Economic Watch: Labour crunch deals severe blow to Australia's hospitality industry

0 Comment(s)Print E-mail Xinhua, November 19, 2021
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SYDNEY, Nov. 19 (Xinhua) -- As Australia has emerged from COVID-19 lockdown, keen diners have shown up in droves to restaurants, cafes and bars, while owners have scrambled to find staff to meet the surging demand.

SEEK, one of the largest job recruitment platforms in Australia, reported earlier this month that the number of job ads in October increased by 63.2 percent year on year, the highest number since the company was established 23 years ago.

Kay, a recruiter for a Korean restaurant in central Sydney, said it has been almost impossible to find enough workers on such short notice.

"All the student workers and people on working holidays have already gone back to Korea, so we need to hire many workers," she told Xinhua.

Kay is among thousands of hospitality recruiters littering job ads with words like "urgent" and "immediate start" in an effort to entice workers in the overcrowded recruiting market that is now offering higher-than-average wages, flexible hours and lowered experience requirements.

However, "people also want more money and easier jobs," she said.

This phenomenon seemed to contradict the country's unemployment figures which grew to 5.2 percent at the end of October from 4.6 percent one month earlier, according to the latest data released by the Australian Bureau of Statistics.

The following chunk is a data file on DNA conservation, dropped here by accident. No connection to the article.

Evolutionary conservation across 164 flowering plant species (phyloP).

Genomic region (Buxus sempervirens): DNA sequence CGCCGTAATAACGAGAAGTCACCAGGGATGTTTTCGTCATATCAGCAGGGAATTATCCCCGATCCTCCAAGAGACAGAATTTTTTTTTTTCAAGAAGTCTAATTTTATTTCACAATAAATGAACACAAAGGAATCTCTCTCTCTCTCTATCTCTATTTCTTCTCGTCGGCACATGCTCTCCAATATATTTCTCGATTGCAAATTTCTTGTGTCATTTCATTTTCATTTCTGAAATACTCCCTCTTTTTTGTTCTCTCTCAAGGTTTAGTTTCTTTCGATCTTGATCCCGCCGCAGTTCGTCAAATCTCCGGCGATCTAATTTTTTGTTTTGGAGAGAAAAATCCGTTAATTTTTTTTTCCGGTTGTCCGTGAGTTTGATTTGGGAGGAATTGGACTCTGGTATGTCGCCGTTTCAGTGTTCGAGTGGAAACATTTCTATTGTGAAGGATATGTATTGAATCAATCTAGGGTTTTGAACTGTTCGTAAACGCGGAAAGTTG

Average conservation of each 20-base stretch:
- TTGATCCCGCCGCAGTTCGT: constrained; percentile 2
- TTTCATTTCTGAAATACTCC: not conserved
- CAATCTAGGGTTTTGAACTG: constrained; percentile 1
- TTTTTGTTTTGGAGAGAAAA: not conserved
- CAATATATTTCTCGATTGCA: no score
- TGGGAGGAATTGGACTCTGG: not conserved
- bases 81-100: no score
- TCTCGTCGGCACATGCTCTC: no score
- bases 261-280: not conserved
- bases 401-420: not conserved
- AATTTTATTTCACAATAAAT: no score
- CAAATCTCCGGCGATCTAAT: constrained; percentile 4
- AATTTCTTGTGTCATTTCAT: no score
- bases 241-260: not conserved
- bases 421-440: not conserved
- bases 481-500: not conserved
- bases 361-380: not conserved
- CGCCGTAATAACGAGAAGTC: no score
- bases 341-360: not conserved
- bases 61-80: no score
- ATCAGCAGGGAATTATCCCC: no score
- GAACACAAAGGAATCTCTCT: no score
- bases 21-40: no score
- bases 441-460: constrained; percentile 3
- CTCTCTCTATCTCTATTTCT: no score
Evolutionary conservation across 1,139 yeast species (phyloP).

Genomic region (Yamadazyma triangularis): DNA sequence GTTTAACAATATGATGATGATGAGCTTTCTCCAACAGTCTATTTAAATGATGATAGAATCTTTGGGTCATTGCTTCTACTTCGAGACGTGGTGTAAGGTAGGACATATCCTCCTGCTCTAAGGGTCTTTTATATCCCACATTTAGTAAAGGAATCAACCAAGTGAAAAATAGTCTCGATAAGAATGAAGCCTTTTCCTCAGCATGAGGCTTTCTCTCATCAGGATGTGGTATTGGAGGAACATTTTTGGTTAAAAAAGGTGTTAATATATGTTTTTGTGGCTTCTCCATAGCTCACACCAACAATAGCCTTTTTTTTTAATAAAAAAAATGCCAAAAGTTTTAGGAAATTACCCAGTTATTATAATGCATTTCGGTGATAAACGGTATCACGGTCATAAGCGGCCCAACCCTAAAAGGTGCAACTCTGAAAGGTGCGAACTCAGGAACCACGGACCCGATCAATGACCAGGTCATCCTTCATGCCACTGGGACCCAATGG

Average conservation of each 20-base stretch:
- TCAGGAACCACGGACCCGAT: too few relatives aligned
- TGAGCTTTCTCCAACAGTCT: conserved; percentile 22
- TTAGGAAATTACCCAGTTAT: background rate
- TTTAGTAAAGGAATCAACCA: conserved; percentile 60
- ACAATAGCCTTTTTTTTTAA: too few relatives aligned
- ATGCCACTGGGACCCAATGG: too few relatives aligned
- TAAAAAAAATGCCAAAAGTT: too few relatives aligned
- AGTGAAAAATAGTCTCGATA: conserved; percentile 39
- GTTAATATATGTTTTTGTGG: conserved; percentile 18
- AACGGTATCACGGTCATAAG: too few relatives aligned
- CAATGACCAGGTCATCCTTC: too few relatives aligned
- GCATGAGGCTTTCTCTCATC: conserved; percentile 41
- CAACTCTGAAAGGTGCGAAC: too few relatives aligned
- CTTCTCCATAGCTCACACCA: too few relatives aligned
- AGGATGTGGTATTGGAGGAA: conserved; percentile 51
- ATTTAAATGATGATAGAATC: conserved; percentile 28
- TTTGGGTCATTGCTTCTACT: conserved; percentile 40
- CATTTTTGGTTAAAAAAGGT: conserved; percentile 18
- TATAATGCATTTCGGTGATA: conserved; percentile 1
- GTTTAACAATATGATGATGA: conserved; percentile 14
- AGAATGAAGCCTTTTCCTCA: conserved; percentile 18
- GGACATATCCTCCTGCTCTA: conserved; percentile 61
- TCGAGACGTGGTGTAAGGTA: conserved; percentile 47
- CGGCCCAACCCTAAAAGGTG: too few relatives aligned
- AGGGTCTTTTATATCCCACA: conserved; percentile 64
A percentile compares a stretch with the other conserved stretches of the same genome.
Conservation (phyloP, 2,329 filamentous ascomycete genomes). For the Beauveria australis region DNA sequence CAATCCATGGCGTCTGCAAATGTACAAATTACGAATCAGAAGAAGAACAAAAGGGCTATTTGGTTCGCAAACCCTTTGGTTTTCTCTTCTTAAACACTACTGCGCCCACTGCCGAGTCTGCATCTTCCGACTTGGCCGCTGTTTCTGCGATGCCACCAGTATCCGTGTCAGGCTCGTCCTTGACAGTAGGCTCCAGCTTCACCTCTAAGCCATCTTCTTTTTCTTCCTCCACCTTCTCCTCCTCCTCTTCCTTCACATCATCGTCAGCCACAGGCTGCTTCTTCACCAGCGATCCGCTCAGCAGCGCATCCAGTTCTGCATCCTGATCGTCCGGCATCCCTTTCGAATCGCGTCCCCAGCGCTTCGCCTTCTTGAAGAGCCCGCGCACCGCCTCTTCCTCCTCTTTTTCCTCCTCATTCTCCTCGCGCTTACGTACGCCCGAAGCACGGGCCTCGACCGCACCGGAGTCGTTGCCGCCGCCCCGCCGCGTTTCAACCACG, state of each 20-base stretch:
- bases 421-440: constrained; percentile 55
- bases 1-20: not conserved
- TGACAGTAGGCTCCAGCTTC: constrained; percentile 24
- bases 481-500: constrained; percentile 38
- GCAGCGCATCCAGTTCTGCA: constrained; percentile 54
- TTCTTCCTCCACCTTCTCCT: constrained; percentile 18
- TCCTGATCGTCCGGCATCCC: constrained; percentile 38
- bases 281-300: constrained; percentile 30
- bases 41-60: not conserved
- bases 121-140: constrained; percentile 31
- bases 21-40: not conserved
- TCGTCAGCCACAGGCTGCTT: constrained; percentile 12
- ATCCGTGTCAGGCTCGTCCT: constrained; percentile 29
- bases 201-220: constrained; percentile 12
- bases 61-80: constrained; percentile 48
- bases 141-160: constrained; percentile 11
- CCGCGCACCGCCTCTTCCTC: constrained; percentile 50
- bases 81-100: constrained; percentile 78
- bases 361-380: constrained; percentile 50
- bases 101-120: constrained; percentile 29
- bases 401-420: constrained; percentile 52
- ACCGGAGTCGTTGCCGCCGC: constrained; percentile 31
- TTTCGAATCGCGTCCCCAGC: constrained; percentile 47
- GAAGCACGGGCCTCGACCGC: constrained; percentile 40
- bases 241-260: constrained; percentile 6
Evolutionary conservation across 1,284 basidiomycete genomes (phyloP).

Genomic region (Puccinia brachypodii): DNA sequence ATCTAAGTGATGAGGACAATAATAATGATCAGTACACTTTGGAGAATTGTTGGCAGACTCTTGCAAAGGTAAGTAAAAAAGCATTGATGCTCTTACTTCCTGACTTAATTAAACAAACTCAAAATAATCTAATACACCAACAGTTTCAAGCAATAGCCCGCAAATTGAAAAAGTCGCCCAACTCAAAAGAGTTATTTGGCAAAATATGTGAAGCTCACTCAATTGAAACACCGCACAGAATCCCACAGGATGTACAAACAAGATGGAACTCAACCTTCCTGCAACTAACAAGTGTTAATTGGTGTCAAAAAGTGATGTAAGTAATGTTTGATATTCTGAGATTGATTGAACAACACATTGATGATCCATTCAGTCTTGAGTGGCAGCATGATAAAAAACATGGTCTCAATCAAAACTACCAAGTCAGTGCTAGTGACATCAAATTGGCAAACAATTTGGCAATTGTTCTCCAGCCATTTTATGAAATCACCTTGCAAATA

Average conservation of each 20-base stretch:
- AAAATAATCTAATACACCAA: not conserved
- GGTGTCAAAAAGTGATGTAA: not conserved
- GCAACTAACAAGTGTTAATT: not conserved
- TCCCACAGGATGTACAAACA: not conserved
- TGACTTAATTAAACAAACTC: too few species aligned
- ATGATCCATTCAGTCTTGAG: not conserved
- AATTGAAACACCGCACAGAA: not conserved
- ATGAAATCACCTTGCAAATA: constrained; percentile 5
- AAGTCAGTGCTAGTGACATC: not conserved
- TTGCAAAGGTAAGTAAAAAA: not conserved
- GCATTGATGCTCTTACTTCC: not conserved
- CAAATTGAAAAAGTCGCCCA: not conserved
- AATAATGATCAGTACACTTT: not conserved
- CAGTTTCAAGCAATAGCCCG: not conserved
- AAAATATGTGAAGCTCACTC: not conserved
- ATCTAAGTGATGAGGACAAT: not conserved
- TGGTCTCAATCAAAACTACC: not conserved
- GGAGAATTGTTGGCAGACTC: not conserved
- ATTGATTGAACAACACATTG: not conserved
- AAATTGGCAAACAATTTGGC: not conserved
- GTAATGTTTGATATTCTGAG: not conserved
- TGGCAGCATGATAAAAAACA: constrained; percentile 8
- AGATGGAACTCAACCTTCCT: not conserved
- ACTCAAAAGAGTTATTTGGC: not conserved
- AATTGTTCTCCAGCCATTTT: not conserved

Tim Harcourt, professor and chief economist at the University of Technology Sydney, told Xinhua this is a likely indicator that Australia's economy is doing better than expected.

"I think the higher unemployment rate is a reflection that more people looking for work," said Harcourt, adding that "yet there are tight labour markets in some low-wage sectors."

The labour shortage has left the hospitality sector struggling to keep pace with demand, as the peak season over school holidays and Christmas is approaching.

Stephen McGuire, owner of a hospitality recruitment agency in Sydney, told Xinhua his workload has been "crazy" since lockdown ended.

Restaurants have to reduce opening hours, said McGuire, adding that "restaurants normally were open seven days a week nowadays have to cut down to five days because there are not enough workers."

He said the hospitality venues have begun raising wages to address the labour shortage.

In his view, the outlook for the industry would be "dismal", until Australia opens its borders to overseas workers, such as backpackers and students, who used to supplement the labour force in service industry.

Harcourt argued that filling Australia's unskilled labour market with foreign workers was a "band-aid solution".

"In the long term, it's not fair for the temporary workers, also not fair for the people who want to be permanent workers and know their rights," said Harcourt.

He said the federal and state governments are supposed to find more sustainable ways to manage immigration, in order not to leave the employers in Australia at the mercy of what he called "the Russian roulette of the immigration system."

Recognizing the looming crunch, the state government of New South Wales offered some 3000 free training courses in October, in an attempt to bolster the workforce ahead of Christmas.

The hospitality industry and governments would ultimately be forced to adapt to the new climate, Harcourt said, adding that better bargaining power and rising wages would benefit workers. Enditem

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